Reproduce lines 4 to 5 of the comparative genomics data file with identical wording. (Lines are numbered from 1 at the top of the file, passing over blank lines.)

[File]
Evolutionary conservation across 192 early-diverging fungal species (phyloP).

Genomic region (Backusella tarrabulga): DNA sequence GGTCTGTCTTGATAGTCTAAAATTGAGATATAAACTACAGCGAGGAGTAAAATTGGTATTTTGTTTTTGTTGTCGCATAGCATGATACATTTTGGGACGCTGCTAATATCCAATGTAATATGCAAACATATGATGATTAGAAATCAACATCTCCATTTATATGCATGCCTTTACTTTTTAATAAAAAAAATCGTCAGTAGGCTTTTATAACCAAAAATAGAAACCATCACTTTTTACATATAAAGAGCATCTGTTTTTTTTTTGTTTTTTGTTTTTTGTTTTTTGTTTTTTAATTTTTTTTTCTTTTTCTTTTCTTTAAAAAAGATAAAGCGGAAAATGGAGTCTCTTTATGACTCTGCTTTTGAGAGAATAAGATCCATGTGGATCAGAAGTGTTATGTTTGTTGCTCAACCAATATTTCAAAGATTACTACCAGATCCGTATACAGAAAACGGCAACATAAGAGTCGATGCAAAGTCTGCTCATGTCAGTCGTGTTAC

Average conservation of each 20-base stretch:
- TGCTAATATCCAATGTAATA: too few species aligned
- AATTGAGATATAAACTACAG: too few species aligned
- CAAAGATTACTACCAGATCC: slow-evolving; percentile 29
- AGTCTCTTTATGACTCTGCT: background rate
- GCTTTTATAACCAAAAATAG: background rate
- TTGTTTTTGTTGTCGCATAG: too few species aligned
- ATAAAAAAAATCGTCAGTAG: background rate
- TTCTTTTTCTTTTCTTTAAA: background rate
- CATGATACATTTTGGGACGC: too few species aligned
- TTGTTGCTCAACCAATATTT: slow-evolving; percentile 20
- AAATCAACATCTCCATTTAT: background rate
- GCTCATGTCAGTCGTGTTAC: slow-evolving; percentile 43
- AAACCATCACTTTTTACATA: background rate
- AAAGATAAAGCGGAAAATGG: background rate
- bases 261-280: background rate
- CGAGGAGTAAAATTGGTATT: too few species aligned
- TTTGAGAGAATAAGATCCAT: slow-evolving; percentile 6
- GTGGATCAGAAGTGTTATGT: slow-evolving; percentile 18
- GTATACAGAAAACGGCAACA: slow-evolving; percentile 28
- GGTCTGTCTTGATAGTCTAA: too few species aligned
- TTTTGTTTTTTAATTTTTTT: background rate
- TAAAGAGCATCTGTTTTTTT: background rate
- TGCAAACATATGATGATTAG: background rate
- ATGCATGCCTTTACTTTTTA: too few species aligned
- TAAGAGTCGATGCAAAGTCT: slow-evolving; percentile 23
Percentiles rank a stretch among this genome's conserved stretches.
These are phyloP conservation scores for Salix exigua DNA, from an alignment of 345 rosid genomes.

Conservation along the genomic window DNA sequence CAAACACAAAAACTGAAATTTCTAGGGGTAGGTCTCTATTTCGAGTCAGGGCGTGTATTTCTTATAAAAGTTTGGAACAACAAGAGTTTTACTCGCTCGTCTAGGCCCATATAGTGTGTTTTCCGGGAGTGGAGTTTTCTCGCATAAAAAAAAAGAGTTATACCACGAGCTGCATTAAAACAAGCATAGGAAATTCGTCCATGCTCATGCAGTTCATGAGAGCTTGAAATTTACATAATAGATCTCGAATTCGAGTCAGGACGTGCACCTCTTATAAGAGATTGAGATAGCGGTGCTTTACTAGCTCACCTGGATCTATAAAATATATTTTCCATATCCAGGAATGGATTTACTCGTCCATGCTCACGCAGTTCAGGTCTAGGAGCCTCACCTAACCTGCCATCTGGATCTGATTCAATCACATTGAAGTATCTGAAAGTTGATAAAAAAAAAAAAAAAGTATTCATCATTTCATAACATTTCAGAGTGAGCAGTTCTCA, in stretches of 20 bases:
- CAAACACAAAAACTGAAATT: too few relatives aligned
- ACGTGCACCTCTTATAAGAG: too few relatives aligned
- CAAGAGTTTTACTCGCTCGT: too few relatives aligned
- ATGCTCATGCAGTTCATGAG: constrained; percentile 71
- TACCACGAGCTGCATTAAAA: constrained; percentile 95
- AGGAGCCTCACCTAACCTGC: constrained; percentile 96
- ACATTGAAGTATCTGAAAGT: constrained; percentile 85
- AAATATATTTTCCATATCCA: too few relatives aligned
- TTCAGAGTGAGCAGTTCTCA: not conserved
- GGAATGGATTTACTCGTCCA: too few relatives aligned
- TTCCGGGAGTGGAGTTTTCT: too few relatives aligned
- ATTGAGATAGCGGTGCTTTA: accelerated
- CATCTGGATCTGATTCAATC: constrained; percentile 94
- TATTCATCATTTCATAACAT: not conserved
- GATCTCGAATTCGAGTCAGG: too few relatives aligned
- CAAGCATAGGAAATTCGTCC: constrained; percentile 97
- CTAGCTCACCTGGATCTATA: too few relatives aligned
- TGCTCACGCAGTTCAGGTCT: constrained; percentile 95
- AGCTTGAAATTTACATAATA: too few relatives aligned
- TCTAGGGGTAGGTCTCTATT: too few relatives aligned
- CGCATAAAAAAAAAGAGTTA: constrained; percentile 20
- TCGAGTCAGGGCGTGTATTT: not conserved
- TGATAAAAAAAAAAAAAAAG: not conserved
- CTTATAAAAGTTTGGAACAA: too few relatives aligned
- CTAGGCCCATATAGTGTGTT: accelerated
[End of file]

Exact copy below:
- TGCTAATATCCAATGTAATA: too few species aligned
- AATTGAGATATAAACTACAG: too few species aligned